Debility and the Moral Imagination in Botswana
Publication Year: 2005
In the rush to development in Botswana, and Africa more generally, changes in work, diet, and medical care have resulted in escalating experiences of chronic illness, debilitating disease, and accident. Debility and the Moral Imagination in Botswana documents how transformations wrought by colonialism, independence, industrialization, and development have effected changes in bodily life and perceptions of health, illness, and debility. In this intimate and powerful book, Julie Livingston explores the lives of debilitated persons, their caregivers, the medical and social networks of caring, and methods that communities have adopted for promoting well-being. Livingston traces how Tswana medical thought and practice have become intertwined with Western bio-medical ideas and techniques. By focusing on experiences and meanings of illness and bodily misfortune, Livingston sheds light on the complexities of the current HIV/AIDS epidemic and places it in context with a long and complex history of impairment and debility. This book presents practical and thoughtful responses to physical misfortune and offers an understanding of the complex dynamic between social change and suffering.
Published by: Indiana University Press
Series: African Systems of Thought
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I am indebted to many people and institutions that made this book possible. There is not space to thank everyone who helped me, but some individuals deserve particular mention. During my senior year in college, Randy Packard’s teaching transformed me from a very disengaged undergraduate into someone with a deep interest in Africa, history, and scholarship. Over the many years ...
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In Botswana, a crisis of debility is unfolding that has been in the making for a century. Botswana is by no means alone in this regard. Debility is one of the most fundamental human experiences. This book explores practical concerns that arise in the face of debility and related epistemological and moral questions that emerge when bodily norms are profoundly disrupted. It considers ...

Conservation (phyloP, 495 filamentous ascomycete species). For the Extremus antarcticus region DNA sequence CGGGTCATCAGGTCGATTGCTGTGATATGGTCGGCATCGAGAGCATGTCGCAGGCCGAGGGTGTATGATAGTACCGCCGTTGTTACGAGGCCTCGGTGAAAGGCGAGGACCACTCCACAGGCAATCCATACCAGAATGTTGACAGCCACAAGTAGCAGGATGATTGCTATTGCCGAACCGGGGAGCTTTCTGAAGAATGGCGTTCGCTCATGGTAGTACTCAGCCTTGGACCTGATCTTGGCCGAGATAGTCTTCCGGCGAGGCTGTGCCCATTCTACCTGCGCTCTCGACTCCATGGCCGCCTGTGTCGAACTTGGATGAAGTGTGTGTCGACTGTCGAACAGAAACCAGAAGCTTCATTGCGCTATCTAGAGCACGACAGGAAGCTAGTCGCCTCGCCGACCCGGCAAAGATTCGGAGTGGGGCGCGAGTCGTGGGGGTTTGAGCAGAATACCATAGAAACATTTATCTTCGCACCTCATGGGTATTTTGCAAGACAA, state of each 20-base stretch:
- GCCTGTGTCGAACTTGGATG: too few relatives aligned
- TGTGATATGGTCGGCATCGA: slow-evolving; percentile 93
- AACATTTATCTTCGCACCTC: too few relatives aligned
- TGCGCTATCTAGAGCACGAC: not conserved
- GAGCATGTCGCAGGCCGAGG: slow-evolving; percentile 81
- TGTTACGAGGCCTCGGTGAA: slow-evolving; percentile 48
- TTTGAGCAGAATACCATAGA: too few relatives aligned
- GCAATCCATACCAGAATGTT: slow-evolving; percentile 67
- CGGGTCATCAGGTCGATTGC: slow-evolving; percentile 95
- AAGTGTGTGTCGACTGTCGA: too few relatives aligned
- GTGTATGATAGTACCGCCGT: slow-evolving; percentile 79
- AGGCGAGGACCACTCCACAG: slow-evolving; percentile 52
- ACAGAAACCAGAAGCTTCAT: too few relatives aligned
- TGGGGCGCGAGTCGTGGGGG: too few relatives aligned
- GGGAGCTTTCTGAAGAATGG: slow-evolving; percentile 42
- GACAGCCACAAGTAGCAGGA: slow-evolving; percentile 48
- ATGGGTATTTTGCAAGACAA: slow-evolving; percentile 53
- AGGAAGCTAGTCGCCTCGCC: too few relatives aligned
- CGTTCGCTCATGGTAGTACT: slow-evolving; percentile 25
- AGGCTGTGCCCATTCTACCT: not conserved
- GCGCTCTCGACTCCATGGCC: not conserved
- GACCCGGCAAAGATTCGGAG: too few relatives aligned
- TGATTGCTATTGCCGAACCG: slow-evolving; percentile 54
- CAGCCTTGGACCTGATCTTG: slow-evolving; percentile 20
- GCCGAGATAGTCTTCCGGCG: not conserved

1. Family Matters and Money Matters
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The village of Diphaleng is located less than twenty kilometers from Botswana’s rapidly expanding capital of Gaborone.1 The tarred road that links Diphaleng with the city was not built until the early 1990s. Before then, the village was oriented more toward its sister village, Medupe, which is clearly distinguished on the horizon by its rocky hills. But now Diphaleng and Medupe are on separate ...
2. Public Health and Developing Persons
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Upon entering any of the six early-twentieth-century Tswana chiefdoms (merafe; sing. morafe) which British colonial rule had amalgamated into the southern districts of the Bechuanaland Protectorate during the dry season, one would first be struck by the dust.1 It gathered in clouds swirling over the veldt; it entered eyes, noses, ears, blankets; it covered cattle; and if you were not careful to ...
3. Male Migration and the Pluralization of Medicine
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This chapter describes two historical processes that transformed the experiences and meanings of debility in southeastern Tswana society from the late 1920s through the beginning of World War II: labor migration and the pluralization of medicine. Both processes had their roots in earlier decades, but in this period they intensified and came together to reinforce one another. Through ...
4. Increasing Autonomy, Entangled therapeutics, and Hidden Wombs
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From the late 1940s until Independence in 1966, people in southeastern Bechuanaland struggled to manage the effects of colonization, Christian conversion, and labor migration on family and community institutions in the context of widespread experiences of bodily misfortune. The end of the war brought economic advancement for a few but a further decline for most. Some aristocratic ...
5. Postcolonial Development and Constrained Care
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The end of colonial rule in 1966 meant a decline in the power of local chiefs and a corresponding increase in the centralization and bureaucratization of authority and welfare at the national level. International aid agencies soon combined with a very liberal-minded postcolonial state to provide new mechanisms for charity and health care, and the rhetoric and impact of internationally ...
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This history of debility has drawn together changes in human bodies with shifting ideas and practices of care and personhood. Debility illuminates how fundamental social, moral, and biological dynamics are grounded in experience as people struggle to marshal care and rework meanings and lives within and around bodies that are somehow impaired or different. The relationships ...
Gossary of Setswana Terms
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Page Count: 328
Illustrations: 12 b&w photos, 1 maps, 1 bibliog., 1 index
Publication Year: 2005
Series Title: African Systems of Thought